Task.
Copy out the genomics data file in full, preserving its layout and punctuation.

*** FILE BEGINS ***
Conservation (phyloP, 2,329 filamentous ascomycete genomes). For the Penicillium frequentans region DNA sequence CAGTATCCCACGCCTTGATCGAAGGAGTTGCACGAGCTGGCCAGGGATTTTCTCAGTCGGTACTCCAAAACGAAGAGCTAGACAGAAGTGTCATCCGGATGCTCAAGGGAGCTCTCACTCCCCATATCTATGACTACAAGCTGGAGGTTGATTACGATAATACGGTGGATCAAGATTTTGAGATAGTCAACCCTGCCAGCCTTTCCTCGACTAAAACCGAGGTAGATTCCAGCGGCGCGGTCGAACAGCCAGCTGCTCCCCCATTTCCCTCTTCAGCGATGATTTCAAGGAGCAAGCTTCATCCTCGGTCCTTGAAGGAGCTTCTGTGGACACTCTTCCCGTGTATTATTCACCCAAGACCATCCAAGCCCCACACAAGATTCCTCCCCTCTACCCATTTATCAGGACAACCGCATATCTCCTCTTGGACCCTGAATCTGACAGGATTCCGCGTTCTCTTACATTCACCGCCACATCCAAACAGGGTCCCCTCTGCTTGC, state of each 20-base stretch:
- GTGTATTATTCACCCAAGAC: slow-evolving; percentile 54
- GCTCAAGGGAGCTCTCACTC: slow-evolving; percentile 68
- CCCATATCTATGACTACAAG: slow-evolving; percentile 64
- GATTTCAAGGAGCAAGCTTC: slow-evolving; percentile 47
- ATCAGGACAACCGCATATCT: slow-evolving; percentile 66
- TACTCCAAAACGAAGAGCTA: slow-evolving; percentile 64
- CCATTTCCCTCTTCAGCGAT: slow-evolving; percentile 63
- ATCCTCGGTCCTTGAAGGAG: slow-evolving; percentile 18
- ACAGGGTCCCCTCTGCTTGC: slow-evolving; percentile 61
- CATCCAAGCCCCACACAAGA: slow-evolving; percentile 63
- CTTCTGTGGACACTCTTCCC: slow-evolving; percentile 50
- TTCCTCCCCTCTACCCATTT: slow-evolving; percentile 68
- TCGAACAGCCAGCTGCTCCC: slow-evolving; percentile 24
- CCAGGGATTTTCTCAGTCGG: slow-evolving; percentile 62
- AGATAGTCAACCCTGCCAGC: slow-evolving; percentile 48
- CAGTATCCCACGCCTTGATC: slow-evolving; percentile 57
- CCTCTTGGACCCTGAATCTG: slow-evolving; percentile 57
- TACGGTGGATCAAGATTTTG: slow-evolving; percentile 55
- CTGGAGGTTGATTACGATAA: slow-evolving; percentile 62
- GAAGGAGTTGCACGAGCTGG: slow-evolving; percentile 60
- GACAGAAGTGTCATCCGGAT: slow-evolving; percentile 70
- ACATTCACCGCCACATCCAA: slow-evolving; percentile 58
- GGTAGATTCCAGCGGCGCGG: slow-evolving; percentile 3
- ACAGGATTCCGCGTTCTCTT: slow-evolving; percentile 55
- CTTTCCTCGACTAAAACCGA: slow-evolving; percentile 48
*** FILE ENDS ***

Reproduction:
Conservation (phyloP, 2,329 filamentous ascomycete genomes). For the Penicillium frequentans region DNA sequence CAGTATCCCACGCCTTGATCGAAGGAGTTGCACGAGCTGGCCAGGGATTTTCTCAGTCGGTACTCCAAAACGAAGAGCTAGACAGAAGTGTCATCCGGATGCTCAAGGGAGCTCTCACTCCCCATATCTATGACTACAAGCTGGAGGTTGATTACGATAATACGGTGGATCAAGATTTTGAGATAGTCAACCCTGCCAGCCTTTCCTCGACTAAAACCGAGGTAGATTCCAGCGGCGCGGTCGAACAGCCAGCTGCTCCCCCATTTCCCTCTTCAGCGATGATTTCAAGGAGCAAGCTTCATCCTCGGTCCTTGAAGGAGCTTCTGTGGACACTCTTCCCGTGTATTATTCACCCAAGACCATCCAAGCCCCACACAAGATTCCTCCCCTCTACCCATTTATCAGGACAACCGCATATCTCCTCTTGGACCCTGAATCTGACAGGATTCCGCGTTCTCTTACATTCACCGCCACATCCAAACAGGGTCCCCTCTGCTTGC, state of each 20-base stretch:
- GTGTATTATTCACCCAAGAC: slow-evolving; percentile 54
- GCTCAAGGGAGCTCTCACTC: slow-evolving; percentile 68
- CCCATATCTATGACTACAAG: slow-evolving; percentile 64
- GATTTCAAGGAGCAAGCTTC: slow-evolving; percentile 47
- ATCAGGACAACCGCATATCT: slow-evolving; percentile 66
- TACTCCAAAACGAAGAGCTA: slow-evolving; percentile 64
- CCATTTCCCTCTTCAGCGAT: slow-evolving; percentile 63
- ATCCTCGGTCCTTGAAGGAG: slow-evolving; percentile 18
- ACAGGGTCCCCTCTGCTTGC: slow-evolving; percentile 61
- CATCCAAGCCCCACACAAGA: slow-evolving; percentile 63
- CTTCTGTGGACACTCTTCCC: slow-evolving; percentile 50
- TTCCTCCCCTCTACCCATTT: slow-evolving; percentile 68
- TCGAACAGCCAGCTGCTCCC: slow-evolving; percentile 24
- CCAGGGATTTTCTCAGTCGG: slow-evolving; percentile 62
- AGATAGTCAACCCTGCCAGC: slow-evolving; percentile 48
- CAGTATCCCACGCCTTGATC: slow-evolving; percentile 57
- CCTCTTGGACCCTGAATCTG: slow-evolving; percentile 57
- TACGGTGGATCAAGATTTTG: slow-evolving; percentile 55
- CTGGAGGTTGATTACGATAA: slow-evolving; percentile 62
- GAAGGAGTTGCACGAGCTGG: slow-evolving; percentile 60
- GACAGAAGTGTCATCCGGAT: slow-evolving; percentile 70
- ACATTCACCGCCACATCCAA: slow-evolving; percentile 58
- GGTAGATTCCAGCGGCGCGG: slow-evolving; percentile 3
- ACAGGATTCCGCGTTCTCTT: slow-evolving; percentile 55
- CTTTCCTCGACTAAAACCGA: slow-evolving; percentile 48